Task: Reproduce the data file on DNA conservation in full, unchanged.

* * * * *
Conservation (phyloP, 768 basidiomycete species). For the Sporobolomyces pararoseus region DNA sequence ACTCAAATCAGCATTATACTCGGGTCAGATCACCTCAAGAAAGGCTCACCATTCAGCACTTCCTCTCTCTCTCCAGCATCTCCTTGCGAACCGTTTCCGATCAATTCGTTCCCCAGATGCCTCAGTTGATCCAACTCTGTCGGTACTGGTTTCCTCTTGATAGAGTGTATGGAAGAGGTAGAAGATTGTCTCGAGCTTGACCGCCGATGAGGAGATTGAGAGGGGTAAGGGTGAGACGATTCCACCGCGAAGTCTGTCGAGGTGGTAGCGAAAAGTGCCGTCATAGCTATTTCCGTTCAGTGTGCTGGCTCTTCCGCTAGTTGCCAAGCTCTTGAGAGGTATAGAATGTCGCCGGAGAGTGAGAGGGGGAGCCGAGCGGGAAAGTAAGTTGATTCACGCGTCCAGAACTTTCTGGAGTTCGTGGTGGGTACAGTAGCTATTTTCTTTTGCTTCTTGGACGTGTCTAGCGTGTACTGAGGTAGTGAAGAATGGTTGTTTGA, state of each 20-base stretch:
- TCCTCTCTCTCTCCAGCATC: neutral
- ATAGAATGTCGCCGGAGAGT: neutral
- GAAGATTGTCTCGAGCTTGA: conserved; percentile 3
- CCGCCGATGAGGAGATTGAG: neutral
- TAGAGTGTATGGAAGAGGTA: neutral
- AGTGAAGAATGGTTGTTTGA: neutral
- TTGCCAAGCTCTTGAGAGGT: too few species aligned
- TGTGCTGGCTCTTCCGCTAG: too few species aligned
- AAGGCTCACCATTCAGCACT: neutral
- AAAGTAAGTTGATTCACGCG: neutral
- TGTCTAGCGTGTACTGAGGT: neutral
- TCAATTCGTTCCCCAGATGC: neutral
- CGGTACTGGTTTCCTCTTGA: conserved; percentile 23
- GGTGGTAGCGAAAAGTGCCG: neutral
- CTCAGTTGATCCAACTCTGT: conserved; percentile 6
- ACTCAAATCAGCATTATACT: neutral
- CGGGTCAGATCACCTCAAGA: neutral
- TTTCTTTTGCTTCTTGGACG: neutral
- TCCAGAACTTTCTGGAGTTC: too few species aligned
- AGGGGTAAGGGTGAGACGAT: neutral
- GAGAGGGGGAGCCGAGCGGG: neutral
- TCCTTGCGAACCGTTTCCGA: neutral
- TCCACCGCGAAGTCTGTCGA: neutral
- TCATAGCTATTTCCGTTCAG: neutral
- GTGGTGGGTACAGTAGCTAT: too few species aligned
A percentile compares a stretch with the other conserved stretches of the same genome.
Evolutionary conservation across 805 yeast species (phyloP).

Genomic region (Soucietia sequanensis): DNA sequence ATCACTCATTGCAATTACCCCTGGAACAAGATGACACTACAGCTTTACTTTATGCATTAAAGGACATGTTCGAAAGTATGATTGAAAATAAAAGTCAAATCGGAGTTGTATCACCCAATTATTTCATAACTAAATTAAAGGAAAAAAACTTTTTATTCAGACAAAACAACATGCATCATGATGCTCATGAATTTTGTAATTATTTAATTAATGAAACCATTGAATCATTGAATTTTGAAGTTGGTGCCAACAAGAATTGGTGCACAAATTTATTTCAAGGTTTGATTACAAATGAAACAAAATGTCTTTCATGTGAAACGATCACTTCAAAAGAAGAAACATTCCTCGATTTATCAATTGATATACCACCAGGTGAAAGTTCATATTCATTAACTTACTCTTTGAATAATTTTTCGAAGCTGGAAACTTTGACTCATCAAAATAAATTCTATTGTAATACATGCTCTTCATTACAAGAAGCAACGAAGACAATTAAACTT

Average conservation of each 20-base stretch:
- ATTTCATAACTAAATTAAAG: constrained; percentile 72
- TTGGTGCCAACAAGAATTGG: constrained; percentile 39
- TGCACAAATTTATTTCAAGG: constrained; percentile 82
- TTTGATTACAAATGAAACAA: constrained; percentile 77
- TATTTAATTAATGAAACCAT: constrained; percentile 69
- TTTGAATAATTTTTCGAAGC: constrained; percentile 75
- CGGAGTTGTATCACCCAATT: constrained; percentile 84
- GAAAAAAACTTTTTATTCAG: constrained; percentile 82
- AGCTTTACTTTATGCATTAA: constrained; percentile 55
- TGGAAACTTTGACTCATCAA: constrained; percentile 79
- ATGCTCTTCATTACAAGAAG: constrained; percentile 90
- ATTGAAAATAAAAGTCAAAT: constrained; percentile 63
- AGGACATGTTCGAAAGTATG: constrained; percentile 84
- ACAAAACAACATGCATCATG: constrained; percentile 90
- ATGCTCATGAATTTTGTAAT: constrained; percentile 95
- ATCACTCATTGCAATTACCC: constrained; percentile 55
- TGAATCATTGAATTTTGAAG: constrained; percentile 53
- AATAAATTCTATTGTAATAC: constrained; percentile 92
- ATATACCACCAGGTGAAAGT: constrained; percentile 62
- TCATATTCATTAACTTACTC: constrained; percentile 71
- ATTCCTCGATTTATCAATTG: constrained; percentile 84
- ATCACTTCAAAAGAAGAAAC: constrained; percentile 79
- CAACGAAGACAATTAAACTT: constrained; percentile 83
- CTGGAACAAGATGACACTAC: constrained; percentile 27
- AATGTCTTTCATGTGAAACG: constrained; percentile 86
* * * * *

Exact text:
Conservation (phyloP, 768 basidiomycete species). For the Sporobolomyces pararoseus region DNA sequence ACTCAAATCAGCATTATACTCGGGTCAGATCACCTCAAGAAAGGCTCACCATTCAGCACTTCCTCTCTCTCTCCAGCATCTCCTTGCGAACCGTTTCCGATCAATTCGTTCCCCAGATGCCTCAGTTGATCCAACTCTGTCGGTACTGGTTTCCTCTTGATAGAGTGTATGGAAGAGGTAGAAGATTGTCTCGAGCTTGACCGCCGATGAGGAGATTGAGAGGGGTAAGGGTGAGACGATTCCACCGCGAAGTCTGTCGAGGTGGTAGCGAAAAGTGCCGTCATAGCTATTTCCGTTCAGTGTGCTGGCTCTTCCGCTAGTTGCCAAGCTCTTGAGAGGTATAGAATGTCGCCGGAGAGTGAGAGGGGGAGCCGAGCGGGAAAGTAAGTTGATTCACGCGTCCAGAACTTTCTGGAGTTCGTGGTGGGTACAGTAGCTATTTTCTTTTGCTTCTTGGACGTGTCTAGCGTGTACTGAGGTAGTGAAGAATGGTTGTTTGA, state of each 20-base stretch:
- TCCTCTCTCTCTCCAGCATC: neutral
- ATAGAATGTCGCCGGAGAGT: neutral
- GAAGATTGTCTCGAGCTTGA: conserved; percentile 3
- CCGCCGATGAGGAGATTGAG: neutral
- TAGAGTGTATGGAAGAGGTA: neutral
- AGTGAAGAATGGTTGTTTGA: neutral
- TTGCCAAGCTCTTGAGAGGT: too few species aligned
- TGTGCTGGCTCTTCCGCTAG: too few species aligned
- AAGGCTCACCATTCAGCACT: neutral
- AAAGTAAGTTGATTCACGCG: neutral
- TGTCTAGCGTGTACTGAGGT: neutral
- TCAATTCGTTCCCCAGATGC: neutral
- CGGTACTGGTTTCCTCTTGA: conserved; percentile 23
- GGTGGTAGCGAAAAGTGCCG: neutral
- CTCAGTTGATCCAACTCTGT: conserved; percentile 6
- ACTCAAATCAGCATTATACT: neutral
- CGGGTCAGATCACCTCAAGA: neutral
- TTTCTTTTGCTTCTTGGACG: neutral
- TCCAGAACTTTCTGGAGTTC: too few species aligned
- AGGGGTAAGGGTGAGACGAT: neutral
- GAGAGGGGGAGCCGAGCGGG: neutral
- TCCTTGCGAACCGTTTCCGA: neutral
- TCCACCGCGAAGTCTGTCGA: neutral
- TCATAGCTATTTCCGTTCAG: neutral
- GTGGTGGGTACAGTAGCTAT: too few species aligned
A percentile compares a stretch with the other conserved stretches of the same genome.
Evolutionary conservation across 805 yeast species (phyloP).

Genomic region (Soucietia sequanensis): DNA sequence ATCACTCATTGCAATTACCCCTGGAACAAGATGACACTACAGCTTTACTTTATGCATTAAAGGACATGTTCGAAAGTATGATTGAAAATAAAAGTCAAATCGGAGTTGTATCACCCAATTATTTCATAACTAAATTAAAGGAAAAAAACTTTTTATTCAGACAAAACAACATGCATCATGATGCTCATGAATTTTGTAATTATTTAATTAATGAAACCATTGAATCATTGAATTTTGAAGTTGGTGCCAACAAGAATTGGTGCACAAATTTATTTCAAGGTTTGATTACAAATGAAACAAAATGTCTTTCATGTGAAACGATCACTTCAAAAGAAGAAACATTCCTCGATTTATCAATTGATATACCACCAGGTGAAAGTTCATATTCATTAACTTACTCTTTGAATAATTTTTCGAAGCTGGAAACTTTGACTCATCAAAATAAATTCTATTGTAATACATGCTCTTCATTACAAGAAGCAACGAAGACAATTAAACTT

Average conservation of each 20-base stretch:
- ATTTCATAACTAAATTAAAG: constrained; percentile 72
- TTGGTGCCAACAAGAATTGG: constrained; percentile 39
- TGCACAAATTTATTTCAAGG: constrained; percentile 82
- TTTGATTACAAATGAAACAA: constrained; percentile 77
- TATTTAATTAATGAAACCAT: constrained; percentile 69
- TTTGAATAATTTTTCGAAGC: constrained; percentile 75
- CGGAGTTGTATCACCCAATT: constrained; percentile 84
- GAAAAAAACTTTTTATTCAG: constrained; percentile 82
- AGCTTTACTTTATGCATTAA: constrained; percentile 55
- TGGAAACTTTGACTCATCAA: constrained; percentile 79
- ATGCTCTTCATTACAAGAAG: constrained; percentile 90
- ATTGAAAATAAAAGTCAAAT: constrained; percentile 63
- AGGACATGTTCGAAAGTATG: constrained; percentile 84
- ACAAAACAACATGCATCATG: constrained; percentile 90
- ATGCTCATGAATTTTGTAAT: constrained; percentile 95
- ATCACTCATTGCAATTACCC: constrained; percentile 55
- TGAATCATTGAATTTTGAAG: constrained; percentile 53
- AATAAATTCTATTGTAATAC: constrained; percentile 92
- ATATACCACCAGGTGAAAGT: constrained; percentile 62
- TCATATTCATTAACTTACTC: constrained; percentile 71
- ATTCCTCGATTTATCAATTG: constrained; percentile 84
- ATCACTTCAAAAGAAGAAAC: constrained; percentile 79
- CAACGAAGACAATTAAACTT: constrained; percentile 83
- CTGGAACAAGATGACACTAC: constrained; percentile 27
- AATGTCTTTCATGTGAAACG: constrained; percentile 86